• Sacro-Iliac Joint Fusion surgery costs about $22,000 and has the side effects detailed in the article just below. Neither corrects the problem, but only minimizes symptoms.

Click the image, below, to read the article by Dr. Centeno.
Click for this article by Dr. Centeno.

Skeletal manipulation is another approach. However, because of the muscle spasms triggered by a twisted sacrum, adjustments to the sacrum don't "take". Distorted muscular pulls distort the weight-bearing forces that go through the pelvis and distort its shape. Symptoms return or never  go away.


The Three Biggest Mistakes Made by People
Trying to Get Out of Pain

Two other approaches have to do with the ligaments that bind the S-I joints -- and they're opposites.

  1. Loosen the ligaments by direct massaging or manipulation. 
  2. Tighten the ligaments by prolotherapy.

If it strikes you as odd that practitioners use two opposite approaches (and not together), it suggests to me that their approaches are "shot in the dark" efforts in terms of something they know about. Certainly, if they were consistently effective, SIJD would not be considered so difficult to clear up. 

But the ligaments are not the cause, but the victims of the twisted sacrum, and I've quoted the Mayo Clinic article as to causes. Any successful approach should somehow address the condition in terms of its cause, don't you think?

Another approach, the approach I took and advocate, has no negative side effects, consistently provides lasting relief, and restores full function. I explain it, next.

Clinical Somatic Education

Because the field of clinical somatic education is not well-known, I'll briefly explain it, to you. You may see this page, for more explanation.

Clinical somatic education is a health discipline used to extinguish pain and improve movement. Muscles relax, nerve pain ends, and joints come loose.

My earlier description of the causes of SIJD cites muscular involvement and distortion of pelvic shape. The two go together, as I have explained -- but, to put it more succinctly, "Bones go where muscles pull them." Clinical somatic education addresses the muscular involvement and skeletal alignment.

The system of somatic education exercises I developed to correct my own SIJD uses patterned movements to retrain muscle/movement memory. Changes of muscular pulls cause the pelvis to reshape. These changes can clearly be felt. Again, "bones go where muscles pull them."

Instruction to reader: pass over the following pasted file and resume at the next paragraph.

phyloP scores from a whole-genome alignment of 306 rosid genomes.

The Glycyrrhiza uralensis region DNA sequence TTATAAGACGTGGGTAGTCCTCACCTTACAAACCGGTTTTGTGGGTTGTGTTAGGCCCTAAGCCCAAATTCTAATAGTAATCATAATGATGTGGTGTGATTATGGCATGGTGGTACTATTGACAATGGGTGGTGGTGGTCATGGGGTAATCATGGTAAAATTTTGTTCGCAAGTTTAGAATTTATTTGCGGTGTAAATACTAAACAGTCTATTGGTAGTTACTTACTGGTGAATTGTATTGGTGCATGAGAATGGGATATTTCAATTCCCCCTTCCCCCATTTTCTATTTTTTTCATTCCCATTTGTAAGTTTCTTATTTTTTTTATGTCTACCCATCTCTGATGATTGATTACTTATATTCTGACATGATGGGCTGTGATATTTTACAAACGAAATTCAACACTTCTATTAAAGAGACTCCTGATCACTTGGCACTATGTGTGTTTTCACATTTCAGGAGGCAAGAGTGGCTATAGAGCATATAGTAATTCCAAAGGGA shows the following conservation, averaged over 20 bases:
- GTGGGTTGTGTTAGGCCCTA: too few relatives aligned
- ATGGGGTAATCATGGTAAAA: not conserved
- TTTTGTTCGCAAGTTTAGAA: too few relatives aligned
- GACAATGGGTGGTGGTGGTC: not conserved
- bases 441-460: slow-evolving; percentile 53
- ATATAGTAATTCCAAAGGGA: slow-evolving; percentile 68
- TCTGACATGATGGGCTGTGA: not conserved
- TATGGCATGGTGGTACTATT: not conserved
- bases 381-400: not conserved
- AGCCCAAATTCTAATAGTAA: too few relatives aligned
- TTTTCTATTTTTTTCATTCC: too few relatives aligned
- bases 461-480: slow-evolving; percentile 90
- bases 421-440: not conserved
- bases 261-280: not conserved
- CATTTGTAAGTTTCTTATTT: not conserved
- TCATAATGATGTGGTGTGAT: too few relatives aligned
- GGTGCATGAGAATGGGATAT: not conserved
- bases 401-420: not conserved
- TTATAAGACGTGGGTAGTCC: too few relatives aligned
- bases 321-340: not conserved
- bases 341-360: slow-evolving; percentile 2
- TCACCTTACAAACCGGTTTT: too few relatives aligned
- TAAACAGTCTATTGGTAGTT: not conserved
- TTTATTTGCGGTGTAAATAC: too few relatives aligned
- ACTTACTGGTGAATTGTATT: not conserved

Why I'm Satisfied with This Program

Click on the image, below, to see the entire comment.


In investigating sacroiliac joint dysfunction in myself, I came to understand the condition and its causes.  At that point, I had an idea of what I could do to correct it: set up ongoing, symmetrical muscular forces to make my pelvis (sacral position) become symmetrical. I was the first "guinea pig"; I developed the exercises, in myself, and refined them based on the effects I felt. Remember -- I was qualified to do that, having been in clinical practice, since 1990.

As I stated, earlier, S-I joint pain comes from excessive and unbalanced forces on the S-I joints that trigger muscular reactions. Now, I'll go into more detail.

Most cases of SIJD start with an accident, such as a hard fall (athletic injury, fall from a bicycle or horse, ladder, tree, or rooftop); I told you what I think caused it, in me. Because the changes of muscular tension from an injury are asymmetrical -- meaning, the right and left sides no longer mirror each other, they keep the pelvis distorted. These muscular forces don't change in any lasting way with stretching because they're programmed into muscle/movement memory and so reappear, shortly after stretching or manipulation.

The brain recognizes the strains felt in the pelvis as an emergency situation: the integrity of the person's movement system is in crisis. Brain-triggered contraction patterns follow (as an emergency response) to reflexively stabilize the situation -- but it's a grip, not a correction to pelvic shape because the correct sense of pelvic shape has been lost in the injury. The term we use in clinical somatic education is, "sensory-motor amnesia" (S-MA). These muscular contractions are so strong that they hurt and trigger pain-related tightening, throughout the body. Radiating pain follows from the distortion.


What happens to ligaments chronically under strain? They get inflamed. Inflammation is nature's way of forcing fluids and nutrients into tissue that is strained (or injured) so it can heal. But under this kind of strain, no healing is possible -- basically because it is not a "damage" situation, but an ongoing strain-and-irritation situation. Suppressing the inflammation is of no help. The ligaments aren't the problem, anyway.